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Those who talk tech talk going for AI

Artificial intelligence could completely disrupt—in a good way—banking operations within three years

Bank tech trends can make your head spin. So regularly longtime Tech Exchange Editor John Ginovsky does his best to “make sense of it all.” Bank tech trends can make your head spin. So regularly longtime Tech Exchange Editor John Ginovsky does his best to “make sense of it all.”

Businesses in general recognize the critical need to believe in, and invest in, disruptive, innovative technologies. Yet many are plagued by inertia and indecision.

Many banks certainly suffer from this pair of troubles. However, it also seems that the banking industry, as a whole, is breaking out of tech ennui in a very particular way—by adopting artificial intelligence applications.

Leaders widening their lead

On the downer side, a survey sponsored by Dell EMC and conducted by Enterprise Strategy Group collected responses from 1,000 executives at a variety of large global companies. It found that 71% agreed they will not be competitive without IT transformation, but 95% said they are falling behind a small, elite set of competitors who actually are accelerating their business goals through IT transformation.

Adam DeMattia, director of research at Enterprise Strategy Group, provides this decidedly negative observation:

“Legacy IT is largely unprepared to meet the requirements of the new digital business:

• “Application cycle times measured in months, if not years.

• “Siloed infrastructure that prohibits organizations from viewing their data holistically.

• “Performance bottlenecks that impact end-user experience in a world that demands constant availability and response times.

• “Rigid architectures that force organizations to make forklift upgrades as requirements change.

• “And traditional provision processes in which IT is often seen as a barrier rather than an enabler for the business.”

He adds that “organizations must resolve this conflict between digital transformation goals and today’s IT reality if the business is to meet its ultimate objectives.”

On a slightly more upbeat but still sobering bent, a Grant Thornton LLP survey of more than 1,000 U.S. business executives, including some in the financial services sector, parsed the difference between “leader” companies—those with sustained earnings and revenue growth—and “follower” companies—those with flat earnings and revenues.

A key finding is that 72% of “leader” companies are laser-focused on strengthening relationships with their strategic customers.

“Building deeper relationships through a world-class customer experience is a top priority for leading companies,” says Nichole Jordan, national managing partner of Markets, Clients, and Industry for Grant Thornton LLP.

Significantly, the survey found that 73% of “leader” companies plan to use automation to improve process efficiency.

Which leads to even more indications of progress, especially for banks. An EY Global Banking survey found that 60% of banks internationally are investing in new customer-facing technologies. At the same time, the survey stresses the need for ever-more aggressive adoption of new technologies, especially those that improve the customer experience.

“Banks realize that they cannot wait for a return to normalcy to achieve meaningful profitability. The industry must innovate to grow or optimize their business,” says Dai Bedford, EY Global Banking and Capital Markets Advisory Leader.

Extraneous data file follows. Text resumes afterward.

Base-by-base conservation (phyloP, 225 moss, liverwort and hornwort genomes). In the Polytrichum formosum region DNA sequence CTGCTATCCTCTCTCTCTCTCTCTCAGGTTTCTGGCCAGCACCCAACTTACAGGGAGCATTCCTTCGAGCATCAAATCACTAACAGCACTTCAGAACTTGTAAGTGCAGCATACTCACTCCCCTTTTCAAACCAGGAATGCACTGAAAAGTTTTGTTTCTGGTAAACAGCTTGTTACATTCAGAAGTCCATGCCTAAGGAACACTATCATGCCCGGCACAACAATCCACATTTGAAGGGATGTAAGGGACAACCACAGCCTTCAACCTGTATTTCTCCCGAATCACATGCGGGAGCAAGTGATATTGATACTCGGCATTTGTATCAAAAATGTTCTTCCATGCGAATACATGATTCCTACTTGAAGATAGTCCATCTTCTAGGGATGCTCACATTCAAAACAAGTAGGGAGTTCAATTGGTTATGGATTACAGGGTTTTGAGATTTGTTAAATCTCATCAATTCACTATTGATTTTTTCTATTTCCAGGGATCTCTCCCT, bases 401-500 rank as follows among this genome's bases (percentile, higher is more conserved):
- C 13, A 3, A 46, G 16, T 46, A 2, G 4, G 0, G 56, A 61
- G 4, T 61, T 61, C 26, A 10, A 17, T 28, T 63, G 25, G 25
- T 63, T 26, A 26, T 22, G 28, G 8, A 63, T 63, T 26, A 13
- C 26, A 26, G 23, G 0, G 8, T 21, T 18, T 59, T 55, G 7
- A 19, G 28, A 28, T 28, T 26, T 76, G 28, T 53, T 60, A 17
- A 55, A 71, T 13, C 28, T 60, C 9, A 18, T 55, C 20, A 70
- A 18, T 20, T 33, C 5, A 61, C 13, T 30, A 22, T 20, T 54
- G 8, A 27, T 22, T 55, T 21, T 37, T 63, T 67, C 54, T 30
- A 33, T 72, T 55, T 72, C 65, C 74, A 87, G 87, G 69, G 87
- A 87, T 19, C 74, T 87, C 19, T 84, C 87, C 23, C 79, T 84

Adds Bill Schlich, another EY Global Banking and Capital Markets Leader: “Banks will need to move beyond incremental adjustments, effectively implementing and executing company-wide innovation, even in an uncertain global environment.”

Oracle, in its financial services blog, reinforces this sense of imperative, and takes it a step further.

“Beyond the drive from regulatory authorities, we also see fundamental shifts in technology affecting the banking landscape,” says Oracle’s Tushar Chitra. “State-of-the-art applications of internet of things, blockchain, and artificial intelligence such as machine learning have the potential to change how banks operate and deliver products and services. Unleashing these technologies early in the adoption cycle inside a banking setup can yield good results, provided banking executives are receptive to innovation.”

Innovation’s not everyone’s favorite song

There is that first mention of “artificial intelligence.” But first, what about that caveat about executives needing to be receptive to innovation?

It doesn’t look good, at least for businesses as a whole.

Robert Half and The Creative Group surveyed 2,500 CIOs and 400 advertising and marketing executives across U.S. industries. Only 17% of CIOs and 10% of the advertising and marketing executives said their companies are early adopters of technology. Yet nearly all tech executives and three fourths of creative executives agreed it’s at least somewhat important for leaders in their department to try out technical innovations.

But banks seem to like AI music

Which makes the specific and demonstrably disruptive upcoming technology of artificial intelligence, and its embrace by the banking industry, quite significant. At least three recent independent observations link banks and AI adoption closely and favorably.

Accenture drew on an analysis of its banking advisory board, interviews with technology and industry experts, and a survey of more than 600 bankers, about the significance of AI.

More than three quarters of bankers believe that AI will enable simpler user interfaces that will help banks create a more human-like customer experience. Four out of five respondents believe AI will revolutionize the way banks gather information and interact with customers, and 76% believe that within three years, banks will deploy AI as their primary method for interacting with customers.